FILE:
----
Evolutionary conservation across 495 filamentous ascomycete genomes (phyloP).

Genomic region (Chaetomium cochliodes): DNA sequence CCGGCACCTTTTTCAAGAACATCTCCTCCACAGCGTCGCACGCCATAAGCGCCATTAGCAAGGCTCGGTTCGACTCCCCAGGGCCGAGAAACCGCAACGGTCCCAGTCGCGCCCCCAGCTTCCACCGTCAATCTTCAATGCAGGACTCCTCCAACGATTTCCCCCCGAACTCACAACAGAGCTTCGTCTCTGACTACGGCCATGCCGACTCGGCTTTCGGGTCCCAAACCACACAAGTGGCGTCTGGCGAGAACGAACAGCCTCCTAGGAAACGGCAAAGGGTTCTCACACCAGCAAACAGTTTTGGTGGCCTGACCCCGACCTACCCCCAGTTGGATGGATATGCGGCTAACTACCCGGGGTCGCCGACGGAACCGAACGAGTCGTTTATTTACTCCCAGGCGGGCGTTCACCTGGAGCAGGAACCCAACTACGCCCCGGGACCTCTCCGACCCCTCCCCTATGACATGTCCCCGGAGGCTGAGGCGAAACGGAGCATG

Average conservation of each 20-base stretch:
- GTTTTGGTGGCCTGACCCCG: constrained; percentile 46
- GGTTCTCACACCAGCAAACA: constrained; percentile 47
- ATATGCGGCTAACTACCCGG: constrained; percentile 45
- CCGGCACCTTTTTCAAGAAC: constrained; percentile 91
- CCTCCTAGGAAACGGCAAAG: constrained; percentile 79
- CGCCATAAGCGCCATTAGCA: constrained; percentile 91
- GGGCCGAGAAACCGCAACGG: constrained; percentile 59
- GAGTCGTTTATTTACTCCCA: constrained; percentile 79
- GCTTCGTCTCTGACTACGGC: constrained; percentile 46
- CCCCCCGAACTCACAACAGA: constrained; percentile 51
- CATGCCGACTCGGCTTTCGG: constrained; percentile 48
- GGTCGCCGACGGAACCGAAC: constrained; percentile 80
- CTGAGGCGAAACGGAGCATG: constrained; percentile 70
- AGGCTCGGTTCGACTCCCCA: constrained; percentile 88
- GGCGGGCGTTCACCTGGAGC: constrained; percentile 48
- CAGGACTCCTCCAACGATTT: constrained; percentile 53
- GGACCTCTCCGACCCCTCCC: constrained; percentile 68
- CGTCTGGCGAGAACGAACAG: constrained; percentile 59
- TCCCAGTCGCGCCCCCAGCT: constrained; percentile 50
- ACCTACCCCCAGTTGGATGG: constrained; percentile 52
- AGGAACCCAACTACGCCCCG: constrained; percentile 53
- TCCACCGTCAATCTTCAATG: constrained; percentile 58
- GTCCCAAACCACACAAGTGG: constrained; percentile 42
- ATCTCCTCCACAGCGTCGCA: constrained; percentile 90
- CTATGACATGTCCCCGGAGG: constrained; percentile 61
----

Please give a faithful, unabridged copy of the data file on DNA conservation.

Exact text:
Evolutionary conservation across 495 filamentous ascomycete genomes (phyloP).

Genomic region (Chaetomium cochliodes): DNA sequence CCGGCACCTTTTTCAAGAACATCTCCTCCACAGCGTCGCACGCCATAAGCGCCATTAGCAAGGCTCGGTTCGACTCCCCAGGGCCGAGAAACCGCAACGGTCCCAGTCGCGCCCCCAGCTTCCACCGTCAATCTTCAATGCAGGACTCCTCCAACGATTTCCCCCCGAACTCACAACAGAGCTTCGTCTCTGACTACGGCCATGCCGACTCGGCTTTCGGGTCCCAAACCACACAAGTGGCGTCTGGCGAGAACGAACAGCCTCCTAGGAAACGGCAAAGGGTTCTCACACCAGCAAACAGTTTTGGTGGCCTGACCCCGACCTACCCCCAGTTGGATGGATATGCGGCTAACTACCCGGGGTCGCCGACGGAACCGAACGAGTCGTTTATTTACTCCCAGGCGGGCGTTCACCTGGAGCAGGAACCCAACTACGCCCCGGGACCTCTCCGACCCCTCCCCTATGACATGTCCCCGGAGGCTGAGGCGAAACGGAGCATG

Average conservation of each 20-base stretch:
- GTTTTGGTGGCCTGACCCCG: constrained; percentile 46
- GGTTCTCACACCAGCAAACA: constrained; percentile 47
- ATATGCGGCTAACTACCCGG: constrained; percentile 45
- CCGGCACCTTTTTCAAGAAC: constrained; percentile 91
- CCTCCTAGGAAACGGCAAAG: constrained; percentile 79
- CGCCATAAGCGCCATTAGCA: constrained; percentile 91
- GGGCCGAGAAACCGCAACGG: constrained; percentile 59
- GAGTCGTTTATTTACTCCCA: constrained; percentile 79
- GCTTCGTCTCTGACTACGGC: constrained; percentile 46
- CCCCCCGAACTCACAACAGA: constrained; percentile 51
- CATGCCGACTCGGCTTTCGG: constrained; percentile 48
- GGTCGCCGACGGAACCGAAC: constrained; percentile 80
- CTGAGGCGAAACGGAGCATG: constrained; percentile 70
- AGGCTCGGTTCGACTCCCCA: constrained; percentile 88
- GGCGGGCGTTCACCTGGAGC: constrained; percentile 48
- CAGGACTCCTCCAACGATTT: constrained; percentile 53
- GGACCTCTCCGACCCCTCCC: constrained; percentile 68
- CGTCTGGCGAGAACGAACAG: constrained; percentile 59
- TCCCAGTCGCGCCCCCAGCT: constrained; percentile 50
- ACCTACCCCCAGTTGGATGG: constrained; percentile 52
- AGGAACCCAACTACGCCCCG: constrained; percentile 53
- TCCACCGTCAATCTTCAATG: constrained; percentile 58
- GTCCCAAACCACACAAGTGG: constrained; percentile 42
- ATCTCCTCCACAGCGTCGCA: constrained; percentile 90
- CTATGACATGTCCCCGGAGG: constrained; percentile 61